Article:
An astute analysis from Marc Flaster about the future of Oil, OPEC and the Globe

by Laura Ehrenberg-Chesler on March 7, 2016

in Energy,Foreign Markets,Geopolitical

Our good friend Marc Flaster recently offered some astute insights into the changes that are about to take place for the price and availability of oil and natural gas, as well as how those changes will effect relationships around the globe. It is brilliant!!

“We have heard a lot about oil supplies, storage running out of capacity and shipping taking slower routes in the hopes that the time of delivery will coincide with a better price. Production both here , Russian and OPEC and, while we are at it, include Venezuela, Brazil, Argentina and others, continues at the maximum rate and is not about to change. All the talk about declining rig count relates to the higher lifting cost production while the emphasis shifts to the more efficient well heads. But the big news is natural gas, specifically LNG. The US is embarking on a major conversion of NG to LNG to be shipped to Northern Europe, and Japan, for starters. For Europe it will allow those countries to sever their dependence on Russia for winter fuel, and for Japan it will allow for conversion to a resource that requires replacement after the meltdown of their nuclear commitment . Right now they are dependent on coal, an environmentally unfriendly alternative.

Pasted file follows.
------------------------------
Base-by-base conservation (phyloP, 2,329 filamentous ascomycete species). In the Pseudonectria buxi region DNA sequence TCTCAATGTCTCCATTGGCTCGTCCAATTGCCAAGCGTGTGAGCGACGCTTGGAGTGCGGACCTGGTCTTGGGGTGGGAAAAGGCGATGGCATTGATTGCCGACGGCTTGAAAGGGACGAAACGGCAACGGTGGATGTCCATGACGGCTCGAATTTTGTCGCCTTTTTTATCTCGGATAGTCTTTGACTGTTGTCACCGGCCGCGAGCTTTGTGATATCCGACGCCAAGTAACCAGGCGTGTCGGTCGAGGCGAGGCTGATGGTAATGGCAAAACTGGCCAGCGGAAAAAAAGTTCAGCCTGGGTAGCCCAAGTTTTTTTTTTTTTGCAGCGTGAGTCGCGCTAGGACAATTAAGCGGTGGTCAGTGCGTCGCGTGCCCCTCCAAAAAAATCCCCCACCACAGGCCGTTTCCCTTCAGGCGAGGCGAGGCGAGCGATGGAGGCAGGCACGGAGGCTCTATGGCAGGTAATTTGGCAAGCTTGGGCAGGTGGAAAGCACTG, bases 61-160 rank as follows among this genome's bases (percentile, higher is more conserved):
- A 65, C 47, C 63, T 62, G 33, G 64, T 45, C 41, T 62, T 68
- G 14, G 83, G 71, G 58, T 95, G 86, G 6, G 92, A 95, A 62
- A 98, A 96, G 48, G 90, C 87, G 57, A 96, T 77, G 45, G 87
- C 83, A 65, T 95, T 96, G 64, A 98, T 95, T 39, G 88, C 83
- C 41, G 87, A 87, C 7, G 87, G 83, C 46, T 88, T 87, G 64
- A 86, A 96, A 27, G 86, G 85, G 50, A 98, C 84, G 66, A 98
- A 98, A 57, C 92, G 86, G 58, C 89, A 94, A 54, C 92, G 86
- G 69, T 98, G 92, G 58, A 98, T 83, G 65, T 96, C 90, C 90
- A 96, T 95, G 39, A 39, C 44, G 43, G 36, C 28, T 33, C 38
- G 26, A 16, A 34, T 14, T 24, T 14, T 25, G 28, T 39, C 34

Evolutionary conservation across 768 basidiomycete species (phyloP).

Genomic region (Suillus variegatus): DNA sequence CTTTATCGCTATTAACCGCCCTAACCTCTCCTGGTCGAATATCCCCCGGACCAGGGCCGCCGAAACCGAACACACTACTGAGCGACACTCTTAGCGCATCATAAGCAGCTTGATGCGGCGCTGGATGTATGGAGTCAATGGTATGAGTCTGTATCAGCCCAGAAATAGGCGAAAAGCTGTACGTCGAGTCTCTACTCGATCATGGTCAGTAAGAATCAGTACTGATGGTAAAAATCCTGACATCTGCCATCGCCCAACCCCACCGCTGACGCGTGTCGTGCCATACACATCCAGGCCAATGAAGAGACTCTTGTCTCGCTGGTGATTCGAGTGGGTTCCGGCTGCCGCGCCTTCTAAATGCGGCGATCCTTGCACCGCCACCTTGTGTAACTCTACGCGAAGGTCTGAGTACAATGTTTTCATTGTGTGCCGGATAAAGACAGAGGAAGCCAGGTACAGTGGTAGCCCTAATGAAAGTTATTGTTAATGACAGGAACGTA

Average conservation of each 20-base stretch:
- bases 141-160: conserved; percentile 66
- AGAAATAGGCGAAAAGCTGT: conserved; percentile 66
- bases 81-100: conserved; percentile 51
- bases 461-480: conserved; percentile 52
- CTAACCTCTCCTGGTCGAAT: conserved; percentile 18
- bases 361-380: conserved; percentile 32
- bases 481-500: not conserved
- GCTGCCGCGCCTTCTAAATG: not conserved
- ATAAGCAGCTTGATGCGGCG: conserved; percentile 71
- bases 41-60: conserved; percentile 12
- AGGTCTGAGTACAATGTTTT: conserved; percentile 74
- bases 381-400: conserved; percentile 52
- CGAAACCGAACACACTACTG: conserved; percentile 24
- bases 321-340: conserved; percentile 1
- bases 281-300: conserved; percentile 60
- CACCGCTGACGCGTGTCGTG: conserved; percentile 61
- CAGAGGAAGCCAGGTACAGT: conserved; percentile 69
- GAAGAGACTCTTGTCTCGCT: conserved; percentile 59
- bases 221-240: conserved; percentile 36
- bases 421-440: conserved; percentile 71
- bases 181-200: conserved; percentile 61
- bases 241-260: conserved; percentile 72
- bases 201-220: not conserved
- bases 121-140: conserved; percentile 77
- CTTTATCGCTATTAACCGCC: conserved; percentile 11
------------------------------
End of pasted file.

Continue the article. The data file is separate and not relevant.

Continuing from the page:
Between oil, and now LNG, the US is on the road to silence the Middle East bravado. In a very short period of time OPEC will no longer be able to hold the developed world hostage for energy. The ramifications are wide spread. With less revenue, forget about the route in price, the Arab support for ISIS, ISIL, Jihadist, and any other splintered combatant will wither. With the additional loss of markets, the budgets of the countries mentioned will be under pressure to continue to provide a largess to their people. This suggest reform, less aggression, and peace (at some cost). This is no longer wishful thinking. I ask you to put this is the back of whatever book you are reading for future reference.

Remember, there is no such thing as the Status Quo. Change is the only constant.”

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